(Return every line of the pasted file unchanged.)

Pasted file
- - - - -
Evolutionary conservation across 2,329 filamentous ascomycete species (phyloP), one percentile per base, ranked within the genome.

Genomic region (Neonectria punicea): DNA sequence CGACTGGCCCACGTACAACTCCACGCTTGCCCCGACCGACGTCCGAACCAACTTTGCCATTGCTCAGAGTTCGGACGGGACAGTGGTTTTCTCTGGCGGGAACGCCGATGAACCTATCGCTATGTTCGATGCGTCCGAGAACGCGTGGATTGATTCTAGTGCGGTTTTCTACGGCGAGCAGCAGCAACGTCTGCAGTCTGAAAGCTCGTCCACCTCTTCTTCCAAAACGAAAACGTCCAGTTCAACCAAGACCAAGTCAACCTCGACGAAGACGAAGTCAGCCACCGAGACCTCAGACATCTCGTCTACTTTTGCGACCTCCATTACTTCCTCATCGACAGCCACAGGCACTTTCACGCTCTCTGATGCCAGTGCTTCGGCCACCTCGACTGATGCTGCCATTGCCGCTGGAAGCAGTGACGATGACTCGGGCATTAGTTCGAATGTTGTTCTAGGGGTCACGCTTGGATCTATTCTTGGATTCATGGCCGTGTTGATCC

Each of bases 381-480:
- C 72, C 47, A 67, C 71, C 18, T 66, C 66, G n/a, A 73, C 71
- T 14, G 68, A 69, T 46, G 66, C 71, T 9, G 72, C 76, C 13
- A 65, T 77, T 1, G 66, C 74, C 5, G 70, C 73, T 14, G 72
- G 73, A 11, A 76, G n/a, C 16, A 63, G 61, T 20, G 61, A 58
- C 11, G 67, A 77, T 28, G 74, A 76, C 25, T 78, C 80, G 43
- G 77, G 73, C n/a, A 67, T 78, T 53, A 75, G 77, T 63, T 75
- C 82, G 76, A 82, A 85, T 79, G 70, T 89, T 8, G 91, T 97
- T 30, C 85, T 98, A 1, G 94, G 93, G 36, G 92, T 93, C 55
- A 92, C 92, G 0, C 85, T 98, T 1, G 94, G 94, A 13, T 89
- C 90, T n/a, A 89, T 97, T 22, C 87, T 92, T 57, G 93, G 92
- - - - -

Evolutionary conservation across 2,329 filamentous ascomycete species (phyloP), one percentile per base, ranked within the genome.

Genomic region (Neonectria punicea): DNA sequence CGACTGGCCCACGTACAACTCCACGCTTGCCCCGACCGACGTCCGAACCAACTTTGCCATTGCTCAGAGTTCGGACGGGACAGTGGTTTTCTCTGGCGGGAACGCCGATGAACCTATCGCTATGTTCGATGCGTCCGAGAACGCGTGGATTGATTCTAGTGCGGTTTTCTACGGCGAGCAGCAGCAACGTCTGCAGTCTGAAAGCTCGTCCACCTCTTCTTCCAAAACGAAAACGTCCAGTTCAACCAAGACCAAGTCAACCTCGACGAAGACGAAGTCAGCCACCGAGACCTCAGACATCTCGTCTACTTTTGCGACCTCCATTACTTCCTCATCGACAGCCACAGGCACTTTCACGCTCTCTGATGCCAGTGCTTCGGCCACCTCGACTGATGCTGCCATTGCCGCTGGAAGCAGTGACGATGACTCGGGCATTAGTTCGAATGTTGTTCTAGGGGTCACGCTTGGATCTATTCTTGGATTCATGGCCGTGTTGATCC

Each of bases 381-480:
- C 72, C 47, A 67, C 71, C 18, T 66, C 66, G n/a, A 73, C 71
- T 14, G 68, A 69, T 46, G 66, C 71, T 9, G 72, C 76, C 13
- A 65, T 77, T 1, G 66, C 74, C 5, G 70, C 73, T 14, G 72
- G 73, A 11, A 76, G n/a, C 16, A 63, G 61, T 20, G 61, A 58
- C 11, G 67, A 77, T 28, G 74, A 76, C 25, T 78, C 80, G 43
- G 77, G 73, C n/a, A 67, T 78, T 53, A 75, G 77, T 63, T 75
- C 82, G 76, A 82, A 85, T 79, G 70, T 89, T 8, G 91, T 97
- T 30, C 85, T 98, A 1, G 94, G 93, G 36, G 92, T 93, C 55
- A 92, C 92, G 0, C 85, T 98, T 1, G 94, G 94, A 13, T 89
- C 90, T n/a, A 89, T 97, T 22, C 87, T 92, T 57, G 93, G 92